Your wine glass and whether you hold it determines how much you pour
Walker, Doug, Laura Smarandescu, and Brian Wansink (2013). Half full or empty: Cues that lead wine drinkers to unintentionally overpour. Substance Use & Misuse, 49(3), 295-302. doi:10.3109/10826084.2013.832327
After a long week, you relax and pour yourself a glass of wine—but could the wine glass you choose cause you to pour more than you think? After witnessing how environmental cues like plate size and food labels impact eating behaviors, researchers decided to take a look at how similar factors impact drinking experiences. In their new study by Doug Walker, Laura Smarandescu, and Brian Wansink, drinkers unintentionally poured larger servings when their glasses were wider, when the pourers held them in their hands, and when the glassware matched the wine.
For this study, the researchers recruited 73 students (all of legal drinking age) who drank at least one glass of wine a week. The students were brought to several different stations and were asked to pour themselves a normal serving of wine. At each of these stations, the researchers manipulated environmental cues to measure their effects.
They used three different types of wine glasses to test the effect of size and shape: Large, Wide, or Standard. To see if participants subconsciously drank more when they anticipated a meal, some stations featured a large or small place setting. To examine the effects of pouring position, students either poured their wine into a glass they were holding or into glass placed on a table. To examine the visual effects of color contrast, there was either low contrast between the wine and the glass (white wine in a clear glass) or high contrast (red wine in a clear glass).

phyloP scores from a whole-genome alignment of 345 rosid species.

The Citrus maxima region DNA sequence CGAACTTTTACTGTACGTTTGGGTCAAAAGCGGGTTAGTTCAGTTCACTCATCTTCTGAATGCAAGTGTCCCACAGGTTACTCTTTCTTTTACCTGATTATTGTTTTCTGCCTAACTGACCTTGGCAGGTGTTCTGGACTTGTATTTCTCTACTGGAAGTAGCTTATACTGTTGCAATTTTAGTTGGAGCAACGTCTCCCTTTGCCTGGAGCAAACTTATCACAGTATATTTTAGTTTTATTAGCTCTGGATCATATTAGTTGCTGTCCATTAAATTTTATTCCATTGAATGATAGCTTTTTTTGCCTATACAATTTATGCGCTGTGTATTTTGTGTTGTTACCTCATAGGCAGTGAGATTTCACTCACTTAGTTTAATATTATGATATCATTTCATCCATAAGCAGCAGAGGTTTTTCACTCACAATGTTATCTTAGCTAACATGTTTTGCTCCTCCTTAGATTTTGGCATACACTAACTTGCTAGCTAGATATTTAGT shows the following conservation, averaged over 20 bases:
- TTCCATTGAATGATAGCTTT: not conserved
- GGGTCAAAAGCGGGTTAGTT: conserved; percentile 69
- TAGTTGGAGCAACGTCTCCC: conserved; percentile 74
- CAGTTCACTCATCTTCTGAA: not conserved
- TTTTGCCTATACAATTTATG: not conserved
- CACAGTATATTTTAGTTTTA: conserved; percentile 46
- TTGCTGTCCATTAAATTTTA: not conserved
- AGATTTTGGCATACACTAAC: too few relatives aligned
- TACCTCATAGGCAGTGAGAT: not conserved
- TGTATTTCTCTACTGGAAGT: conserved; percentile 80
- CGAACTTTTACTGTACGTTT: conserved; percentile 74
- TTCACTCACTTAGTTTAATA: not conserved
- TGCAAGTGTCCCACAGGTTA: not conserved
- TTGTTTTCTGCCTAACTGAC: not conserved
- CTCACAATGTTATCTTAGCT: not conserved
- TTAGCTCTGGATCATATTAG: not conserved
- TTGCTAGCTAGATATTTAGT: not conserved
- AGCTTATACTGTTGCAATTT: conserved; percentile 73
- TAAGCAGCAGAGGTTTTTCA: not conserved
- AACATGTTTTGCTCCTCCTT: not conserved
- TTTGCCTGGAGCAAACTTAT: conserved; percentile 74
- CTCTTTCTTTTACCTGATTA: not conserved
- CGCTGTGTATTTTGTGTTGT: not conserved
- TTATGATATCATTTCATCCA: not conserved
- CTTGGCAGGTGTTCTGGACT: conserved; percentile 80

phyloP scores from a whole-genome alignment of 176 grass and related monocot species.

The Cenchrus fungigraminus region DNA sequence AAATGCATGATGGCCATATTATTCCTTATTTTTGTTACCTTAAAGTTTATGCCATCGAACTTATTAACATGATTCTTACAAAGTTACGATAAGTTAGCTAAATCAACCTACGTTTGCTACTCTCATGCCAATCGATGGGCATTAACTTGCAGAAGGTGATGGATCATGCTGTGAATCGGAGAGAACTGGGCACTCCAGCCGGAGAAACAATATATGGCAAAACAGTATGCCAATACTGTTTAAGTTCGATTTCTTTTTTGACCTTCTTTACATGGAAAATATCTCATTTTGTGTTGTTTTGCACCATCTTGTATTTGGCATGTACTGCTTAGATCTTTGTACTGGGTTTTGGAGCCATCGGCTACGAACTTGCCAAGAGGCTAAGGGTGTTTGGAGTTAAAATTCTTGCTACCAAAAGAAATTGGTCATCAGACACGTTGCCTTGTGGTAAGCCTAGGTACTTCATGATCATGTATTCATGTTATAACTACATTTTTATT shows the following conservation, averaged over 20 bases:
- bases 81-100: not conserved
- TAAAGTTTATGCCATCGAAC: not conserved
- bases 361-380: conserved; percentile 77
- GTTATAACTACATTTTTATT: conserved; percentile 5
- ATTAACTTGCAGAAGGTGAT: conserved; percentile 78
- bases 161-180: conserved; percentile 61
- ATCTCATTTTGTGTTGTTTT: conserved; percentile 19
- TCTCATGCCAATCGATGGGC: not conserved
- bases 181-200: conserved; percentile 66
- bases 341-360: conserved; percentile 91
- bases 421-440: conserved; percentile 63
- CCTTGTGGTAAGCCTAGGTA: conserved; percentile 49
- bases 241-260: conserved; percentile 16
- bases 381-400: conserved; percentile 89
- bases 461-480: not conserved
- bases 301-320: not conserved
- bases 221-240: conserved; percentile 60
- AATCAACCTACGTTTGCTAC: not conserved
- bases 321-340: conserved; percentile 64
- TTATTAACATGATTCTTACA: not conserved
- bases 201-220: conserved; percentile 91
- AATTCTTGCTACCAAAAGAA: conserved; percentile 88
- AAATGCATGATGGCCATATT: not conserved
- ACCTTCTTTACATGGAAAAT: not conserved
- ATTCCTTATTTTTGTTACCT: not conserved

As the researchers suspected, several environmental cues lead to over pouring. When glasses were wider, participants poured 11.9% wine. The students poured 12.2% more wine when they were holding their glasses, compared to pouring into glasses placed on a table. When there was low contrast between the glass and the wine (white wine in a clear glass), participants poured 9.2% more wine than when there was high contrast (red wine in a clear glass).
Now you know that you’re likely to overpour if you choose a wide glass, hold your glass while serving, or select a wine that matches your glass—but the good news is that, retrospectively, people seem to be aware of how these cues influence their pours.
Click on the infographic to find out more!After each student finished the study, researchers asked them to rate the degree to which they felt each element impacted them. Overall, the students were highly accurate; they rated glass width, color contrast, and glass-holding as most influential, and those three factors had indeed lead to the most significant overpouring.
Being aware of the wine cues that impact pouring can help drinkers monitor their intake. However, knowing that you’ll pour more into a wide glass is different than knowing just how many ounces you’ll pour. When trying to monitor your alcohol consumption accurately, realize that you may be serving yourself 12% more alcohol than you originally planned. When given the option, choose a narrower glass, place your glass on a table before pouring, and select a wine that does not match your glass to avoid unintentionally over-serving!
Article summary by: Kelsey Gatto
Shape of glass and amount of alcohol poured: comparative study of effect of practice and concentration — British Medical Journal, 2005
At the movies: How external cues and perceived taste impact consumption volume — Journal of Consumer Research, 2001
Plate size and color suggestibility: The Delboeuf Illusion's bias on serving and eating behavior — Journal of Consumer Research, 2012
Environmental factors that increase the food intake and consumption volume of unknowing consumers — Annual Review of Nutrition, 2004
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